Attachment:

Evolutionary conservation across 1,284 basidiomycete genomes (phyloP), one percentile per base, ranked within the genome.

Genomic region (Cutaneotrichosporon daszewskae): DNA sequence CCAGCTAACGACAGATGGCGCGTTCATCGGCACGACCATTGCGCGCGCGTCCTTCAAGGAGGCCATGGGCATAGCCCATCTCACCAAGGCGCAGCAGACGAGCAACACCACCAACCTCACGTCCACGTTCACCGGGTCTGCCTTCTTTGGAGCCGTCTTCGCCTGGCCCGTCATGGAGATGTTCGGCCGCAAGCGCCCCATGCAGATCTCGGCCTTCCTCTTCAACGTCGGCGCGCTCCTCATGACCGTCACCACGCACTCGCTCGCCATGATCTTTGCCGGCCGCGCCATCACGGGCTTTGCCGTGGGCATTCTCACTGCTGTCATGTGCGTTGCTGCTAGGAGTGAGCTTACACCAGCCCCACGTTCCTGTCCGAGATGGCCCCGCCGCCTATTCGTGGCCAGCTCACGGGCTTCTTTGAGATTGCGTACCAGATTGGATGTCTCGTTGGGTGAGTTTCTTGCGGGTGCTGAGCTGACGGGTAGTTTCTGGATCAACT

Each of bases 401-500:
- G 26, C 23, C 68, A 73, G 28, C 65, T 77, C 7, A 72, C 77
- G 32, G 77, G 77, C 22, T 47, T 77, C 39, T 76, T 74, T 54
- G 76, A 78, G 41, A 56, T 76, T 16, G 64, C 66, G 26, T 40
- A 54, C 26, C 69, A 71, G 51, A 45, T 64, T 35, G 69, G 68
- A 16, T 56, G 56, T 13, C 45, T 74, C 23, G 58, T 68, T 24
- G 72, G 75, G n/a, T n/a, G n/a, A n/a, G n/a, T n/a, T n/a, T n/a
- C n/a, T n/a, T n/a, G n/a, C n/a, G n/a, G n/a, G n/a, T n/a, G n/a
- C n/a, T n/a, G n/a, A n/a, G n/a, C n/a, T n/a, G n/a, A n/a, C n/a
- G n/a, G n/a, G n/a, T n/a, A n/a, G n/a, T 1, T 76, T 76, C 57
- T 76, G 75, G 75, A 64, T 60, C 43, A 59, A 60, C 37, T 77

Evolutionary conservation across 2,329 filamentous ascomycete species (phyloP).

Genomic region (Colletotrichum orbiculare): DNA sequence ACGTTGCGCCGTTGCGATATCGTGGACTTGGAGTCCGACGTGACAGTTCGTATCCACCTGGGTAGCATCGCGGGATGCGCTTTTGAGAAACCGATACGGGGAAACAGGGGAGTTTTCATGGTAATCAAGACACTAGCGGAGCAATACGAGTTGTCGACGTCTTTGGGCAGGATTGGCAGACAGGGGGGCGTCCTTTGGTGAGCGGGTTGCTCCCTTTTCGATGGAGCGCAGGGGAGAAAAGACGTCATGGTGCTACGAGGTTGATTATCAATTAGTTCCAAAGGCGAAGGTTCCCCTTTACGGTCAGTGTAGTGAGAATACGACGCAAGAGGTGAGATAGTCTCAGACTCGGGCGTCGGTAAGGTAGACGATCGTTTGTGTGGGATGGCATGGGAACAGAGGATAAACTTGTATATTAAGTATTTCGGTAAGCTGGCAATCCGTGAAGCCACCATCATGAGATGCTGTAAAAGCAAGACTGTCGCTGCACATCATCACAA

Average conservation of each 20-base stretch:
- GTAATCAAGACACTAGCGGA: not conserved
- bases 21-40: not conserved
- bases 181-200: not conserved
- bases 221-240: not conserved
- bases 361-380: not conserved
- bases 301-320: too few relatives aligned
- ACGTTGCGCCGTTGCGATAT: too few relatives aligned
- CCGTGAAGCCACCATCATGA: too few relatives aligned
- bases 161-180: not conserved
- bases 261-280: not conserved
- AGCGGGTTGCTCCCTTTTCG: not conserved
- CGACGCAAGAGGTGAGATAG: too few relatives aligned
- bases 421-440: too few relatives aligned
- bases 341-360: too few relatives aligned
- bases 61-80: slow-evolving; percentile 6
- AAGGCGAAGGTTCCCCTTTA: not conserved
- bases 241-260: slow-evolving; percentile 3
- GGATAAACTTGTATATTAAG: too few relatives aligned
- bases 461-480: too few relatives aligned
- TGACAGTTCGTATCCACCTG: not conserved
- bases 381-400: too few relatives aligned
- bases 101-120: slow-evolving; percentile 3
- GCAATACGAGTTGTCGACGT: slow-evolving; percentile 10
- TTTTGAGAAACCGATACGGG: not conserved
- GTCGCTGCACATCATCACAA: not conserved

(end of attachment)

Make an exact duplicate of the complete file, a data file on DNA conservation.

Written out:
Evolutionary conservation across 1,284 basidiomycete genomes (phyloP), one percentile per base, ranked within the genome.

Genomic region (Cutaneotrichosporon daszewskae): DNA sequence CCAGCTAACGACAGATGGCGCGTTCATCGGCACGACCATTGCGCGCGCGTCCTTCAAGGAGGCCATGGGCATAGCCCATCTCACCAAGGCGCAGCAGACGAGCAACACCACCAACCTCACGTCCACGTTCACCGGGTCTGCCTTCTTTGGAGCCGTCTTCGCCTGGCCCGTCATGGAGATGTTCGGCCGCAAGCGCCCCATGCAGATCTCGGCCTTCCTCTTCAACGTCGGCGCGCTCCTCATGACCGTCACCACGCACTCGCTCGCCATGATCTTTGCCGGCCGCGCCATCACGGGCTTTGCCGTGGGCATTCTCACTGCTGTCATGTGCGTTGCTGCTAGGAGTGAGCTTACACCAGCCCCACGTTCCTGTCCGAGATGGCCCCGCCGCCTATTCGTGGCCAGCTCACGGGCTTCTTTGAGATTGCGTACCAGATTGGATGTCTCGTTGGGTGAGTTTCTTGCGGGTGCTGAGCTGACGGGTAGTTTCTGGATCAACT

Each of bases 401-500:
- G 26, C 23, C 68, A 73, G 28, C 65, T 77, C 7, A 72, C 77
- G 32, G 77, G 77, C 22, T 47, T 77, C 39, T 76, T 74, T 54
- G 76, A 78, G 41, A 56, T 76, T 16, G 64, C 66, G 26, T 40
- A 54, C 26, C 69, A 71, G 51, A 45, T 64, T 35, G 69, G 68
- A 16, T 56, G 56, T 13, C 45, T 74, C 23, G 58, T 68, T 24
- G 72, G 75, G n/a, T n/a, G n/a, A n/a, G n/a, T n/a, T n/a, T n/a
- C n/a, T n/a, T n/a, G n/a, C n/a, G n/a, G n/a, G n/a, T n/a, G n/a
- C n/a, T n/a, G n/a, A n/a, G n/a, C n/a, T n/a, G n/a, A n/a, C n/a
- G n/a, G n/a, G n/a, T n/a, A n/a, G n/a, T 1, T 76, T 76, C 57
- T 76, G 75, G 75, A 64, T 60, C 43, A 59, A 60, C 37, T 77

Evolutionary conservation across 2,329 filamentous ascomycete species (phyloP).

Genomic region (Colletotrichum orbiculare): DNA sequence ACGTTGCGCCGTTGCGATATCGTGGACTTGGAGTCCGACGTGACAGTTCGTATCCACCTGGGTAGCATCGCGGGATGCGCTTTTGAGAAACCGATACGGGGAAACAGGGGAGTTTTCATGGTAATCAAGACACTAGCGGAGCAATACGAGTTGTCGACGTCTTTGGGCAGGATTGGCAGACAGGGGGGCGTCCTTTGGTGAGCGGGTTGCTCCCTTTTCGATGGAGCGCAGGGGAGAAAAGACGTCATGGTGCTACGAGGTTGATTATCAATTAGTTCCAAAGGCGAAGGTTCCCCTTTACGGTCAGTGTAGTGAGAATACGACGCAAGAGGTGAGATAGTCTCAGACTCGGGCGTCGGTAAGGTAGACGATCGTTTGTGTGGGATGGCATGGGAACAGAGGATAAACTTGTATATTAAGTATTTCGGTAAGCTGGCAATCCGTGAAGCCACCATCATGAGATGCTGTAAAAGCAAGACTGTCGCTGCACATCATCACAA

Average conservation of each 20-base stretch:
- GTAATCAAGACACTAGCGGA: not conserved
- bases 21-40: not conserved
- bases 181-200: not conserved
- bases 221-240: not conserved
- bases 361-380: not conserved
- bases 301-320: too few relatives aligned
- ACGTTGCGCCGTTGCGATAT: too few relatives aligned
- CCGTGAAGCCACCATCATGA: too few relatives aligned
- bases 161-180: not conserved
- bases 261-280: not conserved
- AGCGGGTTGCTCCCTTTTCG: not conserved
- CGACGCAAGAGGTGAGATAG: too few relatives aligned
- bases 421-440: too few relatives aligned
- bases 341-360: too few relatives aligned
- bases 61-80: slow-evolving; percentile 6
- AAGGCGAAGGTTCCCCTTTA: not conserved
- bases 241-260: slow-evolving; percentile 3
- GGATAAACTTGTATATTAAG: too few relatives aligned
- bases 461-480: too few relatives aligned
- TGACAGTTCGTATCCACCTG: not conserved
- bases 381-400: too few relatives aligned
- bases 101-120: slow-evolving; percentile 3
- GCAATACGAGTTGTCGACGT: slow-evolving; percentile 10
- TTTTGAGAAACCGATACGGG: not conserved
- GTCGCTGCACATCATCACAA: not conserved